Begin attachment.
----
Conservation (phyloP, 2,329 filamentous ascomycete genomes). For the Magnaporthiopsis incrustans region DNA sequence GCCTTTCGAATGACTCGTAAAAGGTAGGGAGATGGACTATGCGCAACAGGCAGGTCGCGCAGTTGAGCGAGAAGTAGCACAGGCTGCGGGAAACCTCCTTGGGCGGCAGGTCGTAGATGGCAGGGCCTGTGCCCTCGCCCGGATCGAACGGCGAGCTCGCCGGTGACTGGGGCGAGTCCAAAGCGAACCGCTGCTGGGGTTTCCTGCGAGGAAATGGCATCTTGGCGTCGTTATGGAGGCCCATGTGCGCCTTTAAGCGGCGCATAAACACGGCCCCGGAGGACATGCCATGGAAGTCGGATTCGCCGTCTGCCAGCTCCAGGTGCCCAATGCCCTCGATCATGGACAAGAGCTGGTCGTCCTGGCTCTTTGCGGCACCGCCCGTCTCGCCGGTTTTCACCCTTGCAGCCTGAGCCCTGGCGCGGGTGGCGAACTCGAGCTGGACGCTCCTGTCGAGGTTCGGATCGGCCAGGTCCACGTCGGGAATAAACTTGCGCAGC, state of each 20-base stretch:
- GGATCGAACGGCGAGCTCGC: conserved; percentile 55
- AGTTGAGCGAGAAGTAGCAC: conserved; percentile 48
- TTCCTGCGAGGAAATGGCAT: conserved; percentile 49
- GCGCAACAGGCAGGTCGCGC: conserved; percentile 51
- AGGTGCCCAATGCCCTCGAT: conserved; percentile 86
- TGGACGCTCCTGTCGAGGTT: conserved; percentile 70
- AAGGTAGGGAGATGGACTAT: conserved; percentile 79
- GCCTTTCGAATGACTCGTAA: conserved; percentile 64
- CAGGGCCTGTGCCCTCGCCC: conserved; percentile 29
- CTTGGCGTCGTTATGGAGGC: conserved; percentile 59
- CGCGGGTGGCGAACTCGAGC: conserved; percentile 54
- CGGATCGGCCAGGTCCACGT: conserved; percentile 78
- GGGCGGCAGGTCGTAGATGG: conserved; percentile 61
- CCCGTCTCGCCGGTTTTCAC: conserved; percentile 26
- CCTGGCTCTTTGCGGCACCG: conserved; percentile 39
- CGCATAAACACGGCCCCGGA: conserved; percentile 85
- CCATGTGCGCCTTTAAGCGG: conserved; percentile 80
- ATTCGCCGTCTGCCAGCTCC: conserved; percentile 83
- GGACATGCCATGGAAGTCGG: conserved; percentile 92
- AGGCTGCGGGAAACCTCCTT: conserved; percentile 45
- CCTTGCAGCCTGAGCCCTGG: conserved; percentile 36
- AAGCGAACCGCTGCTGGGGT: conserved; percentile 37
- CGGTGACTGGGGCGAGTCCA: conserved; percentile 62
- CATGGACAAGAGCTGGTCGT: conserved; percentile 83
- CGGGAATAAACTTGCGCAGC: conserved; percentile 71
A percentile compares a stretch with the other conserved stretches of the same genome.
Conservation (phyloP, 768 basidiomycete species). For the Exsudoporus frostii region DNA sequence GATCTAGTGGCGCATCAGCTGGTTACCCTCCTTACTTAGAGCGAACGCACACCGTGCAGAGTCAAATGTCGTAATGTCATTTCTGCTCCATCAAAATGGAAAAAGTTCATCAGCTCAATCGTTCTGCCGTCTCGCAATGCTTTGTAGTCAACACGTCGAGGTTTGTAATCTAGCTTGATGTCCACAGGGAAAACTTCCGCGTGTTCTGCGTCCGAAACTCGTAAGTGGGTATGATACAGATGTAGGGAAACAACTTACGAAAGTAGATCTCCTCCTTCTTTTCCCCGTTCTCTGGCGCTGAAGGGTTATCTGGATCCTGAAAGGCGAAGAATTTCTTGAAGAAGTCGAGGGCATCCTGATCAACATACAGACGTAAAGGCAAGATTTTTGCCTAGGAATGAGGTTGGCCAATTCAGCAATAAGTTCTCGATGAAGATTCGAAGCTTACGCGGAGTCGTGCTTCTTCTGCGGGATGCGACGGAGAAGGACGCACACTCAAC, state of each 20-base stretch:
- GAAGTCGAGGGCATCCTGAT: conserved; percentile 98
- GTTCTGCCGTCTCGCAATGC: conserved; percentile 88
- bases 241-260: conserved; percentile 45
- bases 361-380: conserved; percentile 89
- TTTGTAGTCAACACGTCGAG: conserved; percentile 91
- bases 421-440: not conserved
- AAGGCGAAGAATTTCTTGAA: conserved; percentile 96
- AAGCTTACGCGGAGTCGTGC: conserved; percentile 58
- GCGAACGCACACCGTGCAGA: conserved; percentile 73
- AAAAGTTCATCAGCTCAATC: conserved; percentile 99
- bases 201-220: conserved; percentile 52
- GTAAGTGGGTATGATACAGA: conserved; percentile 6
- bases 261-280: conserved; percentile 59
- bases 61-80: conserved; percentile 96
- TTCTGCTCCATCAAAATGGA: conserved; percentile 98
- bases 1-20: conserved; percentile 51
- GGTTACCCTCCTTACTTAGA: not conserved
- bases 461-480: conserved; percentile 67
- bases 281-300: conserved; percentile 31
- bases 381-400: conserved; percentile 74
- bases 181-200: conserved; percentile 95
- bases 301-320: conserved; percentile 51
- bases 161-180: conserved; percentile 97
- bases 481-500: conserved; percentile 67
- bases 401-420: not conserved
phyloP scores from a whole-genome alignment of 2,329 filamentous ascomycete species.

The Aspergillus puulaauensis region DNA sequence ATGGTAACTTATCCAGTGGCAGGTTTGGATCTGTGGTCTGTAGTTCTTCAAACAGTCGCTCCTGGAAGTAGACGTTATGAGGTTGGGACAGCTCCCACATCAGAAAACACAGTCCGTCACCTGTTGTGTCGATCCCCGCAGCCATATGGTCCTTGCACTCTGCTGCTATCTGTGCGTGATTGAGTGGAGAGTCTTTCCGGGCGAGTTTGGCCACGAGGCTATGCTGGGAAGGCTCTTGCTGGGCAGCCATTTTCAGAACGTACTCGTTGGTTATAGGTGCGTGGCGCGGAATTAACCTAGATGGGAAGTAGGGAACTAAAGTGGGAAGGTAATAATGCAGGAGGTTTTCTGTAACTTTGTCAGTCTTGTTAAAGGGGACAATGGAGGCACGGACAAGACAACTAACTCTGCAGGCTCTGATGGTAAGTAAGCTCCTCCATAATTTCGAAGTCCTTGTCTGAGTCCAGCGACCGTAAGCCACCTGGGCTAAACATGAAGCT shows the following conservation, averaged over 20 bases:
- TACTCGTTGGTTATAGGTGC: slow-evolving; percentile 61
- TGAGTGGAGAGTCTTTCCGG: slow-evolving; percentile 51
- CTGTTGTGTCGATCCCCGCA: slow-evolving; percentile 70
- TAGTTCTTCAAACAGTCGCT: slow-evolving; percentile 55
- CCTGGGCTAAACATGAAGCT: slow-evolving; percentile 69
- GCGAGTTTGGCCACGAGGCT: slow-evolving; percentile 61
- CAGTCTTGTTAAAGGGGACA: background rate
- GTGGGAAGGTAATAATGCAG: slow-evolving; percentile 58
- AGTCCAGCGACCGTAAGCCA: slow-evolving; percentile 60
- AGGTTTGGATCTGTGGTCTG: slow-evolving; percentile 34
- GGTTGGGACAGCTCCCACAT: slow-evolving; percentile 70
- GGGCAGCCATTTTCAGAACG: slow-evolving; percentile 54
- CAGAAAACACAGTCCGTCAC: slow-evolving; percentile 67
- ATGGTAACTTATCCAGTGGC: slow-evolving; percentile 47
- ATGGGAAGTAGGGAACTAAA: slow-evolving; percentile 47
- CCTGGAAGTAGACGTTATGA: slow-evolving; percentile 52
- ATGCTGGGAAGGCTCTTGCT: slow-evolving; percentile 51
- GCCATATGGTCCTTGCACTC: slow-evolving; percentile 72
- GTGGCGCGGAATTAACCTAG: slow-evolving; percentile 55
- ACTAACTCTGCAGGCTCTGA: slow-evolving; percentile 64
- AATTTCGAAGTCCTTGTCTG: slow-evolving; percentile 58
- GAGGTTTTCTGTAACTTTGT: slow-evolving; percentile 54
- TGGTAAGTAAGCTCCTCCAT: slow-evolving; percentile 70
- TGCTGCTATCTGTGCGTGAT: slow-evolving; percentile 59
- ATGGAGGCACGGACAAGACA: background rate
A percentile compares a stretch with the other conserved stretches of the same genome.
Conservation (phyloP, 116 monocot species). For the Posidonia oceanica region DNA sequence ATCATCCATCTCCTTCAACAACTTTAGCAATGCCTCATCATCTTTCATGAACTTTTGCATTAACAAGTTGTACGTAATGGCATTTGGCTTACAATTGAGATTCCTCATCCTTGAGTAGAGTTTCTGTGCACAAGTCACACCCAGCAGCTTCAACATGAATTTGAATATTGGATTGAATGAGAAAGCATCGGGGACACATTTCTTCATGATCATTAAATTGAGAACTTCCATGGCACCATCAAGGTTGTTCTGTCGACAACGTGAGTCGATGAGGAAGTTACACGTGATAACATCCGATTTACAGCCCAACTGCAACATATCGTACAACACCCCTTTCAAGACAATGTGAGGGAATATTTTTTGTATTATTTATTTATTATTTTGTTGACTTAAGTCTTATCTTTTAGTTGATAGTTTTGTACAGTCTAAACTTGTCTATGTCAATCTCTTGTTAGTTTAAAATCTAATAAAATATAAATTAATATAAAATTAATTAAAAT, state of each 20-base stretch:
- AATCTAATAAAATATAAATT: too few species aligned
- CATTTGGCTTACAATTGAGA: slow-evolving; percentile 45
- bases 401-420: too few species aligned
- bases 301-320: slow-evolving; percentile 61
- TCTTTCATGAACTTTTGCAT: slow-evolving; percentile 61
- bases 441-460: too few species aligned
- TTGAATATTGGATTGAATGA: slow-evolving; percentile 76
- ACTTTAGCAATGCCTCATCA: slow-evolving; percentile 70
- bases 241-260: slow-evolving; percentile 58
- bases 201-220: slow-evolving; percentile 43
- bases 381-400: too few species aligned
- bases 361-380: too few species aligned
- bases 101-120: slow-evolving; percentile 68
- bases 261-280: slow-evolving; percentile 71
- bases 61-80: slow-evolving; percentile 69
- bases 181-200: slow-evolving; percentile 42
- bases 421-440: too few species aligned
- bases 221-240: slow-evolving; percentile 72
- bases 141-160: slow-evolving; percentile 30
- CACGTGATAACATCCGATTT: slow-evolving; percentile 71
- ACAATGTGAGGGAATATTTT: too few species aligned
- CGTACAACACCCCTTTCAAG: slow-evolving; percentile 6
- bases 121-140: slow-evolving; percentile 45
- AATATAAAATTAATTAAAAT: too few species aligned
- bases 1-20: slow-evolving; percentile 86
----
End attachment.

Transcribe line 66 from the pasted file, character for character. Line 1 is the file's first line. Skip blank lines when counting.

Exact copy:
- GGTTGGGACAGCTCCCACAT: slow-evolving; percentile 70